We would not need to expand and grow the economy to produce all that we needed or "wanted" in a realistic world. Forget austerity. Think of 'simplicity' as cutting out the crap and waste, not living without any modern technology or pleasures. Work would be part of our identity rather than the culturally defining icon of status and worth based on income and wealth. Sharing and caring would replace the individualized anxiety of hoarding and 'succeeding.' Competition would be limited to fun or exercises designed to create greater cooperation and project or task focus. It would not sort out the "winners" from the "losers" by leaving the latter in the dust to fend for themselves.

What Batra brings to the discussion is perspective. He has sound metrics and internal analysis, but the big thing is his ability to put temporary ideological phases into context. It makes sense that the rich will organize social and political power to serve their ends. Those who have risen to wealth by providing something of real value do not tend to stay creative and productive with their dynastic fortunes. Unless they are helped to be responsible job creators, they will build and protect fortunes of unproductive wealth. They are only human and are not made wise and beneficent by their wealth.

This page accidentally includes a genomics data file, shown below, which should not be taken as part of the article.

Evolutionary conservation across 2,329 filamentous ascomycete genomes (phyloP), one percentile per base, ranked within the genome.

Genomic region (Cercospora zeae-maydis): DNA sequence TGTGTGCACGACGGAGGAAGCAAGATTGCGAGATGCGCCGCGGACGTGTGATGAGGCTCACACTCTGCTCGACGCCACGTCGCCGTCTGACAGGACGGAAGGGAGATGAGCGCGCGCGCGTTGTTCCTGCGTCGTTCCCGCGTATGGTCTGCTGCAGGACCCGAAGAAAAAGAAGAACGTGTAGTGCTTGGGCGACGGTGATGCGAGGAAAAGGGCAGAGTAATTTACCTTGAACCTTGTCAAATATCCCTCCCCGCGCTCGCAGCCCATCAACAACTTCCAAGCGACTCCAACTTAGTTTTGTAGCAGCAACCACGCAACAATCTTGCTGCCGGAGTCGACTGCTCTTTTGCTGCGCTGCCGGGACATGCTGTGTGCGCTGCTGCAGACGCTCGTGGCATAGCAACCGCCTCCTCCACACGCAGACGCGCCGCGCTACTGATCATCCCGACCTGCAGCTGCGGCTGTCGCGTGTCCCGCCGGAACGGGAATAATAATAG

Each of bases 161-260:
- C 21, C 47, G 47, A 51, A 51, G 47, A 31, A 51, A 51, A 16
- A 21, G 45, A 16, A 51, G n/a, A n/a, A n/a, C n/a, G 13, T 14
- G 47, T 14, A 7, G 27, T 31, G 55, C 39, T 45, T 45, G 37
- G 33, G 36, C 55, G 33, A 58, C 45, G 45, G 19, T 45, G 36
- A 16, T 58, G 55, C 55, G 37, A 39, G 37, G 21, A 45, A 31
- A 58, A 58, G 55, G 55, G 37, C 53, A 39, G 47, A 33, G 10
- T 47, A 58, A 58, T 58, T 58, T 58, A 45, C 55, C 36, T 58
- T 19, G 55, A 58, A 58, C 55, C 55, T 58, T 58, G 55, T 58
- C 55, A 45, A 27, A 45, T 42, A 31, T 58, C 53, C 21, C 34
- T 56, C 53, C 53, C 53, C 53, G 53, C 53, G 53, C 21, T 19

Because their wealth fails to serve society, collapse occurs. When the inequity and stupidity of the system pits the survival of the masses against the pride and blindness of the rich, the age of greed falls and what has been denied and repressed surges forward. The power of love breaks through the cynicism of the acquisitors. Soldiers and scholars, those who forgo personal wealth for service, putting their lives on the line for others, are the new model of "success" and "hero." Without the wars and the religion of Mars, those who defend become trained in humanity rather than violence.

The idea that we are in a passing phase and that the principalities and powers of this world are phony imposters rather than the real deal empowers those who lived in dread and anxiety. The old image of the mammals running around avoiding the dying dinos is apt. You don't want these corporate beasts falling on you or stepping on you in their panic. But, they are dying and you are going to inherit what is left of the earth. Occupy Earth!